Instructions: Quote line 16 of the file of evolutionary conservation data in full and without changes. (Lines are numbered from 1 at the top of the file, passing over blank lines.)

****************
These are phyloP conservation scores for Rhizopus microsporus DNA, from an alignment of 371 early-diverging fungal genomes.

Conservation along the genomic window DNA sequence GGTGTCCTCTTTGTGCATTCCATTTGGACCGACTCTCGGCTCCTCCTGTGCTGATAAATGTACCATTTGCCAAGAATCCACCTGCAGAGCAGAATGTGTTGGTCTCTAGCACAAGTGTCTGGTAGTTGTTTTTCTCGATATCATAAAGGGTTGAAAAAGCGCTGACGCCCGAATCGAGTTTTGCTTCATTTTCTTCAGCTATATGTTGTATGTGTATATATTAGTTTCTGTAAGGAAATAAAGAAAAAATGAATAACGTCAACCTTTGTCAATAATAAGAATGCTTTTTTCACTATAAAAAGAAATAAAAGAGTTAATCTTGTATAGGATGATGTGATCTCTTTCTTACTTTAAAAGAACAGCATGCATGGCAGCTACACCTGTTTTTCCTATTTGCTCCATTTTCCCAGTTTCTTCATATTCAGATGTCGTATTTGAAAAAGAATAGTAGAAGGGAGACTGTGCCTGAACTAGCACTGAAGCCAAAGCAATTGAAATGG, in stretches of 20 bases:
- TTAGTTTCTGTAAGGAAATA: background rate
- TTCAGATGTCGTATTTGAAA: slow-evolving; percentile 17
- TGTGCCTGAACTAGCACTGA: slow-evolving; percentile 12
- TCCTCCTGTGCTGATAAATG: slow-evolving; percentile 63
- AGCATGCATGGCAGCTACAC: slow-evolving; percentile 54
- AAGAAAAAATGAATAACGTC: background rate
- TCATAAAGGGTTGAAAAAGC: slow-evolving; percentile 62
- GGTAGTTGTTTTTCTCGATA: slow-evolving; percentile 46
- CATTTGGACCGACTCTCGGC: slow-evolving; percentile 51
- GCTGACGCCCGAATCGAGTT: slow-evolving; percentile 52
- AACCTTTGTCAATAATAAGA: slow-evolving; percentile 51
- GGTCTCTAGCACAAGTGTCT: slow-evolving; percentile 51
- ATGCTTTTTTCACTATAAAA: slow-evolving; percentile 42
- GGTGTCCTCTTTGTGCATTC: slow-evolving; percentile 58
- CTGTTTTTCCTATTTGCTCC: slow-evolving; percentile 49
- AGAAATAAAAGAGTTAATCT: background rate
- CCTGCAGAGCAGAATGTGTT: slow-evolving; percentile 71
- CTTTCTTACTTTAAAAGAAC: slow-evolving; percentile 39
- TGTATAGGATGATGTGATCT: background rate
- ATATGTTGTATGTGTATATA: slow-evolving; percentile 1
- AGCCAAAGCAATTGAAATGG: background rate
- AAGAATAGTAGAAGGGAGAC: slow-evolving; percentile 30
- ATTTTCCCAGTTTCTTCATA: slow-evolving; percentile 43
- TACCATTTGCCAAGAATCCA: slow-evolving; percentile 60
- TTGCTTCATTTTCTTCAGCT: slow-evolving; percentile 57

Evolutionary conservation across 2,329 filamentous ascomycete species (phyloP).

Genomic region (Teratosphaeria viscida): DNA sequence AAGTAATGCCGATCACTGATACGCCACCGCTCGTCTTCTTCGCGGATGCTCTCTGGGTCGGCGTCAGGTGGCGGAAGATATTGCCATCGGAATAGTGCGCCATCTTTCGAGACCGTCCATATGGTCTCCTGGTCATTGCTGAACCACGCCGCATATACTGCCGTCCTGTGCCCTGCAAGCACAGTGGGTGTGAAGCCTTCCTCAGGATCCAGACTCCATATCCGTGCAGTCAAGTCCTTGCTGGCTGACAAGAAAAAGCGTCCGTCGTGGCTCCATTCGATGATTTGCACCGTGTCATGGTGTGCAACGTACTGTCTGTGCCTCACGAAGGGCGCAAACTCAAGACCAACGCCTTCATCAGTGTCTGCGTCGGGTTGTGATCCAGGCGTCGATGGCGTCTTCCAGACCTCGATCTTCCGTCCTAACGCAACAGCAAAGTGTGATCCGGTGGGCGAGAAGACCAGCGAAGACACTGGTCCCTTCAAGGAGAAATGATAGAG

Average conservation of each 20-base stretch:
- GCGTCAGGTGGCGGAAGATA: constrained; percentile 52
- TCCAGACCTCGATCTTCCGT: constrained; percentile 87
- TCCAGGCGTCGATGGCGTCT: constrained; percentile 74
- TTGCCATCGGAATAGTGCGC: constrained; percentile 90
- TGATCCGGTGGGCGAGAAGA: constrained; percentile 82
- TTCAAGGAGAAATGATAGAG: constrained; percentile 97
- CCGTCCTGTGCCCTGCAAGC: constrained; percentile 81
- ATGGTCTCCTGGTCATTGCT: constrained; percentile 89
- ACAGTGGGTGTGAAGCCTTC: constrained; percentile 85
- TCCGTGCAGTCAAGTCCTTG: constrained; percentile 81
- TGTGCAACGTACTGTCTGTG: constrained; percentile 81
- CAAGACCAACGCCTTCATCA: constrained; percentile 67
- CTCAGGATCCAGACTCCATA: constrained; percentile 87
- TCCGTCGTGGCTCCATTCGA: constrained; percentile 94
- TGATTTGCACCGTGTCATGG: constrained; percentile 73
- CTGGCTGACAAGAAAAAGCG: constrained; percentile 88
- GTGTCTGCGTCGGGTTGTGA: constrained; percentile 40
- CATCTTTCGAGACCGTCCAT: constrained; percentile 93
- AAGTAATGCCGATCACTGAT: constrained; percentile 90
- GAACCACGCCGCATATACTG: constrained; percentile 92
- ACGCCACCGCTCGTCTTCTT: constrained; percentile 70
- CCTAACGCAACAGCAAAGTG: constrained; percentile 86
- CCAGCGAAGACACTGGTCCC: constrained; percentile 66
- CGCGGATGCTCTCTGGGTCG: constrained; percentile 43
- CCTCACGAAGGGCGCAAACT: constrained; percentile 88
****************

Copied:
- GGTGTCCTCTTTGTGCATTC: slow-evolving; percentile 58